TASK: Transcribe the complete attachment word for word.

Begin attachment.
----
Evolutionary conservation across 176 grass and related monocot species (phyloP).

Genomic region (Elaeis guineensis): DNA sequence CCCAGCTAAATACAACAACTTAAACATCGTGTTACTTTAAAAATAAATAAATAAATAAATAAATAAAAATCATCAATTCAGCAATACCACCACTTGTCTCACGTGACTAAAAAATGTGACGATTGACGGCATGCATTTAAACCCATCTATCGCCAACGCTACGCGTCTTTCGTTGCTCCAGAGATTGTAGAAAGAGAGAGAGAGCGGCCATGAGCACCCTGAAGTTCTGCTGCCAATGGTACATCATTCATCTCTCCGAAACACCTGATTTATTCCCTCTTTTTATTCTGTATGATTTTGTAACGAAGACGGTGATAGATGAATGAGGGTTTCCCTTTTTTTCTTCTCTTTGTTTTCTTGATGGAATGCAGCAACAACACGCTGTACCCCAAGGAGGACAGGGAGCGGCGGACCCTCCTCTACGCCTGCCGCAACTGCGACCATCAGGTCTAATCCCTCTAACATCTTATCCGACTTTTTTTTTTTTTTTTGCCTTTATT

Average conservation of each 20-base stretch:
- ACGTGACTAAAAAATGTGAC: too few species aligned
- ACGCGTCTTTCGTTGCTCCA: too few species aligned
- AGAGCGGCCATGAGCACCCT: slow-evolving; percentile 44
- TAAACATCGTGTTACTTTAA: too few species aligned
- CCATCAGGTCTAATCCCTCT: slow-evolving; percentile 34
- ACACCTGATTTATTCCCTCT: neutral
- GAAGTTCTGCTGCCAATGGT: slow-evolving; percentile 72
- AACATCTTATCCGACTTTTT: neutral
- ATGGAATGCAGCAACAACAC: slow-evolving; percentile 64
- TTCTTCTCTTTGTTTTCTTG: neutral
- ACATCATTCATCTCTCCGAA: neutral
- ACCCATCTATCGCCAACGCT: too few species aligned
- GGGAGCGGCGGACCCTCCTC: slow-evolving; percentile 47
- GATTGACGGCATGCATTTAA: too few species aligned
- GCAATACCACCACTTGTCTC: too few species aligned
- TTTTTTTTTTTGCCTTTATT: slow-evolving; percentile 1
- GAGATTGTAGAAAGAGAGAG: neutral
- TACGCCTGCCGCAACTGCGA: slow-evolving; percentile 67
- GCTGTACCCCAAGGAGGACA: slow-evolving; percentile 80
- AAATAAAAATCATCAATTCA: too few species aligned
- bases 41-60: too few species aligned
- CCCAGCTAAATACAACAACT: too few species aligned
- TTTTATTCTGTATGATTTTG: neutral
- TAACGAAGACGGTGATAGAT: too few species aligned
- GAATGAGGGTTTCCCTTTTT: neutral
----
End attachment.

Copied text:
Evolutionary conservation across 176 grass and related monocot species (phyloP).

Genomic region (Elaeis guineensis): DNA sequence CCCAGCTAAATACAACAACTTAAACATCGTGTTACTTTAAAAATAAATAAATAAATAAATAAATAAAAATCATCAATTCAGCAATACCACCACTTGTCTCACGTGACTAAAAAATGTGACGATTGACGGCATGCATTTAAACCCATCTATCGCCAACGCTACGCGTCTTTCGTTGCTCCAGAGATTGTAGAAAGAGAGAGAGAGCGGCCATGAGCACCCTGAAGTTCTGCTGCCAATGGTACATCATTCATCTCTCCGAAACACCTGATTTATTCCCTCTTTTTATTCTGTATGATTTTGTAACGAAGACGGTGATAGATGAATGAGGGTTTCCCTTTTTTTCTTCTCTTTGTTTTCTTGATGGAATGCAGCAACAACACGCTGTACCCCAAGGAGGACAGGGAGCGGCGGACCCTCCTCTACGCCTGCCGCAACTGCGACCATCAGGTCTAATCCCTCTAACATCTTATCCGACTTTTTTTTTTTTTTTTGCCTTTATT

Average conservation of each 20-base stretch:
- ACGTGACTAAAAAATGTGAC: too few species aligned
- ACGCGTCTTTCGTTGCTCCA: too few species aligned
- AGAGCGGCCATGAGCACCCT: slow-evolving; percentile 44
- TAAACATCGTGTTACTTTAA: too few species aligned
- CCATCAGGTCTAATCCCTCT: slow-evolving; percentile 34
- ACACCTGATTTATTCCCTCT: neutral
- GAAGTTCTGCTGCCAATGGT: slow-evolving; percentile 72
- AACATCTTATCCGACTTTTT: neutral
- ATGGAATGCAGCAACAACAC: slow-evolving; percentile 64
- TTCTTCTCTTTGTTTTCTTG: neutral
- ACATCATTCATCTCTCCGAA: neutral
- ACCCATCTATCGCCAACGCT: too few species aligned
- GGGAGCGGCGGACCCTCCTC: slow-evolving; percentile 47
- GATTGACGGCATGCATTTAA: too few species aligned
- GCAATACCACCACTTGTCTC: too few species aligned
- TTTTTTTTTTTGCCTTTATT: slow-evolving; percentile 1
- GAGATTGTAGAAAGAGAGAG: neutral
- TACGCCTGCCGCAACTGCGA: slow-evolving; percentile 67
- GCTGTACCCCAAGGAGGACA: slow-evolving; percentile 80
- AAATAAAAATCATCAATTCA: too few species aligned
- bases 41-60: too few species aligned
- CCCAGCTAAATACAACAACT: too few species aligned
- TTTTATTCTGTATGATTTTG: neutral
- TAACGAAGACGGTGATAGAT: too few species aligned
- GAATGAGGGTTTCCCTTTTT: neutral